Love Politics in The Syrian Uprising


By Leila Asadi




What is the relationship between love and politics? When and where do they collide or co-exist and what forms and spaces would they create? Focusing on the narratives of two Syrian women who participated in the 2011 Uprising, I attempt to investigate the role of love and politics in order to see how love manifested as multiple emotions in the space of the Uprising. There is no doubt that many scholars and researchers from various disciplines have already studied the 2011 Syrian Uprising, approaching it from various legal, political, social, and cultural perspectives. Here I analyze the spatial effects of Syria’s protests as a ‘collective love for justice and dignity’ in personal and individual love relations between Syrians. I came across this topic in a few formal and informal interviews during which Syrian women shared their vivid memories and narratives of drastic change in their relationships with families and friends during the Uprising. These changes ranged from animosity and resentment to passion and love. In what follows below, I focus on two stories that took place during the first days of the protests to show how romantic, interpersonal love was transformed in the midst of collective love in the chaotic space of the 2011 Uprising in Syria.


The Joys of Love


I am sitting at the table right in front of a window that opens up to a cold, cruel, and snowy day in Michigan. Though feeling warm and staring at my laptop screen, I am listening to what Sara recalls of 2011. “We met each other through online social media in our trusted circle of friends and activists who planed and strategized protests during the Uprising. But we fell in love as the protests continued. We would see each other either in our meetings or in the midst of demonstrations. I was surprised every time that he would find me so easily in the crowd. He would appear in busy streets recognizing me among all the face-covered protesters while smiling and standing right in front of me. I will never forget those days.”[1]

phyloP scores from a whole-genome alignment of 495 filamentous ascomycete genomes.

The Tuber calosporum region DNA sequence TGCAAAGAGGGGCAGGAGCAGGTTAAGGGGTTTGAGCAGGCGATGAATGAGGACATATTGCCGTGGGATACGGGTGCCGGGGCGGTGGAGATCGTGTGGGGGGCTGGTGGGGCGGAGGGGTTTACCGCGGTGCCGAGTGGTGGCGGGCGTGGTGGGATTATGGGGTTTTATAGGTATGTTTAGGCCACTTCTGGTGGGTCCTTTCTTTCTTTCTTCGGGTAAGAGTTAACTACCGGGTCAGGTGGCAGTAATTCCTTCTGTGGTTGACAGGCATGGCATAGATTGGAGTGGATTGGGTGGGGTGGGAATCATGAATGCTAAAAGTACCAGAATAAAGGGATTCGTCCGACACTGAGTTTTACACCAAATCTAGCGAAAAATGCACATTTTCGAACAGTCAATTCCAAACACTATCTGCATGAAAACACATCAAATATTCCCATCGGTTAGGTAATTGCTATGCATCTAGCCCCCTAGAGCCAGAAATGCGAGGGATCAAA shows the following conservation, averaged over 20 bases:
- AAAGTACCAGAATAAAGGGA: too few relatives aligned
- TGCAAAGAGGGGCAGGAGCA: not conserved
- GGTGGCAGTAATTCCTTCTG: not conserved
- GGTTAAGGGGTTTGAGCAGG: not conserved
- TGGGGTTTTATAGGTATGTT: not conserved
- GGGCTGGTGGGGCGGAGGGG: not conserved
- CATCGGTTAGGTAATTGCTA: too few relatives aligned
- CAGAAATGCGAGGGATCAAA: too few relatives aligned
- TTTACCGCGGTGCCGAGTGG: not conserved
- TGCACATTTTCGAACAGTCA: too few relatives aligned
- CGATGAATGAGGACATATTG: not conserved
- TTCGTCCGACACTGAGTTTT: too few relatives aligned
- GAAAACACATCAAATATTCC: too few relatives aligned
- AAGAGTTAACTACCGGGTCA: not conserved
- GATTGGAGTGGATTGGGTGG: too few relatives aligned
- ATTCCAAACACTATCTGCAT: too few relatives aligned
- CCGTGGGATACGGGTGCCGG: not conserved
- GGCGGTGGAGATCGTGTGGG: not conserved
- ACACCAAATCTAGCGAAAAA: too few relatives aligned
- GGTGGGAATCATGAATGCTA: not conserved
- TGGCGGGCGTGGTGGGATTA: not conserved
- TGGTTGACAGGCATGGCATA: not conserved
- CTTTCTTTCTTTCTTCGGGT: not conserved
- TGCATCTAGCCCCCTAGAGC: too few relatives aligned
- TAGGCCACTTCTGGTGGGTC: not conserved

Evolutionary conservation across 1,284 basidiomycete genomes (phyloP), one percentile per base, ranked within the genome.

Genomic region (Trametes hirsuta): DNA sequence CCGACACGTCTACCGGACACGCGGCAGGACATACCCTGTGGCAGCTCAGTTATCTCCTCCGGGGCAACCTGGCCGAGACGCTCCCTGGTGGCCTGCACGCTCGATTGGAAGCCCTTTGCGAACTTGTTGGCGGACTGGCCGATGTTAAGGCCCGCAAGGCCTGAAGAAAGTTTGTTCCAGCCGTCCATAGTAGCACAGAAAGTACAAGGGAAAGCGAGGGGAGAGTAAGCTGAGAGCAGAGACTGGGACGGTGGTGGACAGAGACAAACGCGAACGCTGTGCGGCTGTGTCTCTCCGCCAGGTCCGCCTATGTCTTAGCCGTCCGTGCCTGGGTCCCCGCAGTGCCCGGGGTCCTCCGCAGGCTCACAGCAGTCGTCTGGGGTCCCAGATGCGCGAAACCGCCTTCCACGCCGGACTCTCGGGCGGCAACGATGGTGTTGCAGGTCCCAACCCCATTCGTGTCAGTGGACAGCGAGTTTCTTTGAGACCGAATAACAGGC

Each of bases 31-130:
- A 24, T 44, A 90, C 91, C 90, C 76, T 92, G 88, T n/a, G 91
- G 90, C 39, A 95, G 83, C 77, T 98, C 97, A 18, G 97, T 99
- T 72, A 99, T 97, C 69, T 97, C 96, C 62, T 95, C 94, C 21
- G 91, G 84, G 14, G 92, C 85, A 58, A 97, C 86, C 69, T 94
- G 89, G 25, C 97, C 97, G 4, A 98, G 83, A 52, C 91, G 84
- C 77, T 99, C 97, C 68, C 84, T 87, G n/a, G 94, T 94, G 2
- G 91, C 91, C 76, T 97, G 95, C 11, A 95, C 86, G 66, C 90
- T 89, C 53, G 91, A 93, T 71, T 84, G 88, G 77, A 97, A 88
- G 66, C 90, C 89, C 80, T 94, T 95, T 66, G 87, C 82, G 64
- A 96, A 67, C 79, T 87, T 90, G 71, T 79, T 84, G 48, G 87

How do we make sense of these yearning looks, shining eyes, and excited, flushed faces of the young Syrian woman and her lover in a crowd prone to rage? It seems that the intensity and “spontaneity” of affection makes lovers pause, give up their control, and indulge in very intimate moments that might be contrasted with the strength of indignation in the crowd.[2] An indignation that gives rise to a rage bringing a strong collective will to the fore to gain autonomy. For this, politics and love have been read and written as separated things, respectively belonging to public and private spaces. Indeed, the intimate and private moments or spaces of longing may function as if they stood in opposition to what the public desires. Furthermore, love itself has been interpreted as a source of oppression for women. For instance, Shulamith Firestone and Carol Smart were the first to critique the common, male-dominated perceptions of romantic love between men and women as liberating.[3] Soon after them, Carolyn Morell argued that male-female relations constitute power structures in which men dominate and women are oppressed.[4] Feminist scholar Wendy Langford echoes this idea when she states that romantic love is a “process by which restrictions, inequality and dissatisfaction are merely obscured.”[5] Thus, romantic love in some ways creates symmetry and mutuality by which it disempowers women. 


Adding to this view from another perspective, Hannah Arendt depoliticizes the notion of romantic love by asserting, “love and politics are antithesis because politics is transient, but love is unworldly.”[6] According to Arendt, love is contrasted with politics, construed as public, materialistic and instrumental. Politics are tools to further one’s interests and to possess worldly or material wealth, whereas love is private, passionate, and unselfish.[7] Rather than focus on romantic love, Arendt introduces ‘love of the world’ as a form of love that is different from other forms of empathy, like charity, forgiveness or care. It requires the acceptance of difference and the welcoming of plurality. The question of whether Arendt’s idea of love can actually be practiced or not, is not my concern here. Two points are significant. First, there are different forms of individual and collective loves that have been and continue to be theorized about by feminists and philosophers. Second, the link between love and politics has recently been highlighted in scholarly debates concerning whether such a link exists to begin with.